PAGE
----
Establish a single source of truth for all project knowledge

Have one centralized pathway for communication, information sharing, and requests. Disparate teams and communication networks will only delay projects.

Establish communication guidelines and create a streamlined system for requests and feedback. Use project management software to collect and share data, allow for effective communication, and track milestones and outputs.

Monitor, correct, and control project execution

Project integration management relies on an overarching approach to project execution. Therefore, monitoring project progress and addressing issues as they arise are vital. Proactively responding to changes, requests, and onsite issues will ensure project progresses on time and within budget.

Keep track of late-stage construction issues and close out projects for successful handover to the project owners.

Use the tools available to you

Project management software has come a long way in assisting project managers in keeping track of timelines, budgets, milestones, and communication.

Rather than using various tools to complete your project tasks, onboard all team members into one collaborative system. One designed to meet project goals, improve communication, establish effective tracking, and integrate the many dependencies of a construction site.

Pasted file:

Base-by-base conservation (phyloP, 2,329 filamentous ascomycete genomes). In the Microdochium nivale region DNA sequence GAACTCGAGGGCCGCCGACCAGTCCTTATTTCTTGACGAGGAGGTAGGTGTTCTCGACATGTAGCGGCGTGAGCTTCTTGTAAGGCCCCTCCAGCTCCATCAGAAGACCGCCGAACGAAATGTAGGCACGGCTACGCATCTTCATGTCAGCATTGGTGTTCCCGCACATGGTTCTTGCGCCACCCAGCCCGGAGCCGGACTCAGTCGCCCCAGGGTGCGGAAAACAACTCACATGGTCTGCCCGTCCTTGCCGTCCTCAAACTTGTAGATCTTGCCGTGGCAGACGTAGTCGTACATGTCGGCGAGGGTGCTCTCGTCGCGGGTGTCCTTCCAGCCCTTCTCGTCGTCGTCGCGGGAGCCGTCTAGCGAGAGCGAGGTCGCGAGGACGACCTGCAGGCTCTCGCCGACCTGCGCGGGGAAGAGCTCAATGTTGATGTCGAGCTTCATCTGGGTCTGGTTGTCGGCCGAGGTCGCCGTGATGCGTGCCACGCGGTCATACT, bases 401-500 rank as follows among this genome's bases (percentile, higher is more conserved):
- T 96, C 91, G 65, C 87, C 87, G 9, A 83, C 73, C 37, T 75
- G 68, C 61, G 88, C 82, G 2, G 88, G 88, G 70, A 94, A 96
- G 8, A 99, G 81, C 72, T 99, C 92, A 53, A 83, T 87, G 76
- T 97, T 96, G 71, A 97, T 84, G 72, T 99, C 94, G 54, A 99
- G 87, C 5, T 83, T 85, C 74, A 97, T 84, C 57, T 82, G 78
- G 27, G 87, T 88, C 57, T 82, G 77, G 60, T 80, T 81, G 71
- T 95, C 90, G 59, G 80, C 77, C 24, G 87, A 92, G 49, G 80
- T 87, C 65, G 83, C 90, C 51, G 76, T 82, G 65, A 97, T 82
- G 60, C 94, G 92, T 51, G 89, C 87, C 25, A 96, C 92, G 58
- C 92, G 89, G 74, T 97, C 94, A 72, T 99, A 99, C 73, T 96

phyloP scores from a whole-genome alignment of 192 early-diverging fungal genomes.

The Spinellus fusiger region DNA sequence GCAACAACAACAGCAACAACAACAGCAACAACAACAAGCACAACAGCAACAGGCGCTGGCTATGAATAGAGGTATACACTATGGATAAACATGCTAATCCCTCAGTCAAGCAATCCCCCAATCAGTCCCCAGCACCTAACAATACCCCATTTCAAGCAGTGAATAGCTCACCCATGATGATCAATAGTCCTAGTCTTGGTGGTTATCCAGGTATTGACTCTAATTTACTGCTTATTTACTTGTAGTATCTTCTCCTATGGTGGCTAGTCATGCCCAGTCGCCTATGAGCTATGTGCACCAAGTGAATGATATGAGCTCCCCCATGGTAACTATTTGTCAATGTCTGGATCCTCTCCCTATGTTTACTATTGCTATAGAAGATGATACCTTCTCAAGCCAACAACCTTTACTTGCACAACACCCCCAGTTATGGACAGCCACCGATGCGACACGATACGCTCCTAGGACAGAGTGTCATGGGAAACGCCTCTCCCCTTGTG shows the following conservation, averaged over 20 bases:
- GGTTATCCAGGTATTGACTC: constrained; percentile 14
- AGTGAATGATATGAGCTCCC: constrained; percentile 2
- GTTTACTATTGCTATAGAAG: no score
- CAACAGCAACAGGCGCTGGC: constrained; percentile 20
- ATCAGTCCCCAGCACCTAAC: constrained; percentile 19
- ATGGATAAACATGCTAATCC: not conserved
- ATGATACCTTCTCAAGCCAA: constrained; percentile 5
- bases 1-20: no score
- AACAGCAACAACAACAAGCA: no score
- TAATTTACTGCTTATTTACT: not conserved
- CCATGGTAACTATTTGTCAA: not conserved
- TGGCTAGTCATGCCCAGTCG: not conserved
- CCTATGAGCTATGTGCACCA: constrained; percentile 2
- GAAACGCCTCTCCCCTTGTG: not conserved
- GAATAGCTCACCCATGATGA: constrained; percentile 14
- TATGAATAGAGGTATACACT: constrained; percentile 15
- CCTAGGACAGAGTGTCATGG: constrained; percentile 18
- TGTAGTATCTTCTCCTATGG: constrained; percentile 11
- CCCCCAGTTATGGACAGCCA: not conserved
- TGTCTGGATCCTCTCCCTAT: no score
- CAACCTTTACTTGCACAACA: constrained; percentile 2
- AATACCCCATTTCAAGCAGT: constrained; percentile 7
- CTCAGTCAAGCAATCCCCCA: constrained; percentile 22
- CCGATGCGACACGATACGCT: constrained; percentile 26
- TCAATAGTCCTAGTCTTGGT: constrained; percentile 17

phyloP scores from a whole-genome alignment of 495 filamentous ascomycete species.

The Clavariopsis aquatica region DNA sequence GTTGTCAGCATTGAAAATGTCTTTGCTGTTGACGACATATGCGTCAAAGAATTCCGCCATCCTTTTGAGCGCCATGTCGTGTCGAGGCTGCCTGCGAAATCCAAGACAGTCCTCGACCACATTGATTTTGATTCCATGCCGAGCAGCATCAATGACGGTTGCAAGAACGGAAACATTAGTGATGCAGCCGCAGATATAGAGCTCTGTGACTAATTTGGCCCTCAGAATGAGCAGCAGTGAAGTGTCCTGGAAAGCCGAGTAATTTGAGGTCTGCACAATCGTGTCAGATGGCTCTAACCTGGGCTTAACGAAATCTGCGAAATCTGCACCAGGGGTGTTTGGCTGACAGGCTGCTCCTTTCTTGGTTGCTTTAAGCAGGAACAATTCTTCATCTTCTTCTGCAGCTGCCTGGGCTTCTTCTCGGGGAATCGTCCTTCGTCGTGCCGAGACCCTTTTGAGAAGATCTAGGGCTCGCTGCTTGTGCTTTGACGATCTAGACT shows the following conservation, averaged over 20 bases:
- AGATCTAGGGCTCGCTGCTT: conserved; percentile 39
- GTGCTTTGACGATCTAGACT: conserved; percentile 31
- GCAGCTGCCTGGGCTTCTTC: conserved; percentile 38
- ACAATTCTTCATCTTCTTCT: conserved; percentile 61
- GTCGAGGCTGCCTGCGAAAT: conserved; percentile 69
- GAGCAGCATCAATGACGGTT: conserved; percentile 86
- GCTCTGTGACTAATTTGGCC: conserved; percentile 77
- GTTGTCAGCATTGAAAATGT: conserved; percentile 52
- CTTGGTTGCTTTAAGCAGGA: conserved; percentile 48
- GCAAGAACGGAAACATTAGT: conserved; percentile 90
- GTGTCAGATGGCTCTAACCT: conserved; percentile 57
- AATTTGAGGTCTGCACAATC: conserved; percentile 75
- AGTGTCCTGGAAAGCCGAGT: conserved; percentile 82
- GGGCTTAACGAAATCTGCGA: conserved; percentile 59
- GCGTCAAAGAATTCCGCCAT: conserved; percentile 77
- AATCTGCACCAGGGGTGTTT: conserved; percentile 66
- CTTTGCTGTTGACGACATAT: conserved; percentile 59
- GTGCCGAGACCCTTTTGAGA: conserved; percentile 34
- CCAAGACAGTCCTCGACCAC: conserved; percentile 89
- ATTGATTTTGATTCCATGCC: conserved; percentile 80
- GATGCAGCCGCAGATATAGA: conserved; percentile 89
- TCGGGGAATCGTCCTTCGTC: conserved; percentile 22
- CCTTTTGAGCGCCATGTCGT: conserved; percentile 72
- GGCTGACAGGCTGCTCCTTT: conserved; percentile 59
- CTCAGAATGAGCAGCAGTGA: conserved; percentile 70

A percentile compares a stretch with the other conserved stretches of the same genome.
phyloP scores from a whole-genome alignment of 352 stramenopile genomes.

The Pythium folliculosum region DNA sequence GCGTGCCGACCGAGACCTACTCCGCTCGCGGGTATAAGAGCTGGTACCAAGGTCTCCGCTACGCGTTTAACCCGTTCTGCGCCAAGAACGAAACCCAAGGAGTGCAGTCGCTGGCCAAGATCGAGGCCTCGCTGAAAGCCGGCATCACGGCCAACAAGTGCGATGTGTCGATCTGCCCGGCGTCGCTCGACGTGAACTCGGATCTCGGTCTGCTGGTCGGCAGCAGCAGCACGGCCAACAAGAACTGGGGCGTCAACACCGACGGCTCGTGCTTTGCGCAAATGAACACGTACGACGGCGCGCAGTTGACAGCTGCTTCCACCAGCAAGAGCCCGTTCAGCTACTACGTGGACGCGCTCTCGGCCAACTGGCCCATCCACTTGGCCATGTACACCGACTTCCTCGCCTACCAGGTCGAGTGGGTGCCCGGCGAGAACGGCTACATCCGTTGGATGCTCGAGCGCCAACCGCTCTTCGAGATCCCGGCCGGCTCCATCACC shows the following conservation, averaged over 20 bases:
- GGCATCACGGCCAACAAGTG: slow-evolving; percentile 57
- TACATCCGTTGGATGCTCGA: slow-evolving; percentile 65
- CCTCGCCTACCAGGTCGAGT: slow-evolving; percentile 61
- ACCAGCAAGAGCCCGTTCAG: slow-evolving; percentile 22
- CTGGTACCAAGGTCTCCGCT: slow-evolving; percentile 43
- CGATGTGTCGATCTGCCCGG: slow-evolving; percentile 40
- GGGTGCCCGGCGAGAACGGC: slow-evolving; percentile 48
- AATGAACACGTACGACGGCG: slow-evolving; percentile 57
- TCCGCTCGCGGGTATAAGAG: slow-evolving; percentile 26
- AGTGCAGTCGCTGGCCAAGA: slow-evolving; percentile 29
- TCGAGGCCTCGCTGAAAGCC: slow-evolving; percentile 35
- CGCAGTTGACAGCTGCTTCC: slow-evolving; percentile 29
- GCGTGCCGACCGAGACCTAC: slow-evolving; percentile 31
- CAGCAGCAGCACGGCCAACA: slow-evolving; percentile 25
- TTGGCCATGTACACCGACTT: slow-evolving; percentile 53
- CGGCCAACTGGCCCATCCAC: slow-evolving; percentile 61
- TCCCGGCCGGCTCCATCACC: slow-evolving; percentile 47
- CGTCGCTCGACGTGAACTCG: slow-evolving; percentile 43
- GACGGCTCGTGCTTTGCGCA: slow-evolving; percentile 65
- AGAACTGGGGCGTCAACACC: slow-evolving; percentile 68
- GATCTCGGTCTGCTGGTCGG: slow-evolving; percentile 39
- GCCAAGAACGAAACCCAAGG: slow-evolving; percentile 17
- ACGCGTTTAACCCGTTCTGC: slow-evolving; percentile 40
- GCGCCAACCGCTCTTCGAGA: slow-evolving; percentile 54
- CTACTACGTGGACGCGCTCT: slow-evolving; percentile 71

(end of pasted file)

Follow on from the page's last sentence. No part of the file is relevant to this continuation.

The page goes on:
Project-integration- management

The Key to Effective Project Integration Management is Project management software

Project integration management is highly effective. But to achieve success, it is essential to use the right project management tools.

Project management software aligns project stakeholders’ goals and improves the project management process. Management software allows for a streamlined approach to project management and ensures collaboration across all your teams.

Linarc’s custom templates, WBS-enabled Gantt charts, resource, and task management system make this easy.

Designed to improve construction management on all fronts, Linarc has the tools you need for effective project integration management.

Consider a project management information system built for the construction industry

Successful construction professionals stay on top of every aspect of their projects, from initiation through closeout. 

Construction project management software streamlines these complex processes, manages task-based workflows, and allows seamless communication for successful project completion. 

Get a custom demonstration of the Linarc project management system today—the intelligent, intuitive, easy-to-use tool for managing the complexity of today’s building projects.